Early last October my phone rang. On the line was a researcher calling from Today, the BBC’s agenda-setting morning radio programme. She told me that something strange had happened, and she hoped I might be able to explain it. Nearly 16,000 positive Covid cases had disappeared completely from the UK’s contact tracing system. These were 16,000 people who should have been warned they were infected and a danger to others, 16,000 cases contact tracers should have been running down to figure out where the infected went, who they met and who else might be at risk. None of which was happening.
Why had the cases disappeared? Apparently, Microsoft Excel had run out of numbers.
It was an astonishing story that would, in time, lead me to delve into the history of accountancy, epidemiology and vaccination, discuss file formatting with Microsoft’s founder, Bill Gates, and even trace the aftershocks of the collapse of Enron. But above all, it was a story that would teach me about the way we take numbers for granted.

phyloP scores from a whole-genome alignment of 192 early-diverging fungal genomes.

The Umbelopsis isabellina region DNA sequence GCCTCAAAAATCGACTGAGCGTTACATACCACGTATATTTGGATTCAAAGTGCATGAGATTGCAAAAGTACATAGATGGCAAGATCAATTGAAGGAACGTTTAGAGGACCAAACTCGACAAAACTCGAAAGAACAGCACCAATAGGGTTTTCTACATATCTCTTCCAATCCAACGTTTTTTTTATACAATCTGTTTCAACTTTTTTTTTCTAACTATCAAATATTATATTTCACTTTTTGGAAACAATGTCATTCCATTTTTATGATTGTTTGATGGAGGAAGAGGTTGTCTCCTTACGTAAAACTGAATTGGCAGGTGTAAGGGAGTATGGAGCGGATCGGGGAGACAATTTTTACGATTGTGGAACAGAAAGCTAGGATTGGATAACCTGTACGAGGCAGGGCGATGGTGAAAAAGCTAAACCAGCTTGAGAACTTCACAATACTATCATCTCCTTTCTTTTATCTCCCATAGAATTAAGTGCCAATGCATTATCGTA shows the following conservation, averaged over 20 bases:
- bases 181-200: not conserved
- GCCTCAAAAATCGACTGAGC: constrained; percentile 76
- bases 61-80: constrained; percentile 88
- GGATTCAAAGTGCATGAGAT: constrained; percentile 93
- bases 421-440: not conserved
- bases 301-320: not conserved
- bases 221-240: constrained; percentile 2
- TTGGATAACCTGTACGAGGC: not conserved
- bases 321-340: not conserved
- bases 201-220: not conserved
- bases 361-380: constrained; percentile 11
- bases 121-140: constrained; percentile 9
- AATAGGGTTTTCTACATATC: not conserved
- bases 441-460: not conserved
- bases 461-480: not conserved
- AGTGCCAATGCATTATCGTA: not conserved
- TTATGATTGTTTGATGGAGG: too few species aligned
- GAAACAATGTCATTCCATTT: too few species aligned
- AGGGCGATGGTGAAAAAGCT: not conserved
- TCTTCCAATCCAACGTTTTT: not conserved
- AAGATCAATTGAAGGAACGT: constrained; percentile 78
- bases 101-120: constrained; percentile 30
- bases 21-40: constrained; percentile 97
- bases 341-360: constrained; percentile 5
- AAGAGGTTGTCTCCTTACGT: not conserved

Now, as the UK tentatively reopens against a background of rapidly rising cases, we are hoping that vaccinations will keep us safe. The vaccines have — rightly — been trumpeted as a scientific triumph. Their development and rollout have taken place on a heroic scale.
But back in September and October, when the UK was also reopening against a strikingly similar backdrop of rising cases, we had no vaccine to protect us. Instead, we were trying to defend ourselves with data. And we didn’t seem to be nearly as enamoured of data as we now are of vaccines. That is a shame, because when you’re relying on numbers to keep you safe, it’s important to put some effort into keeping your numbers straight.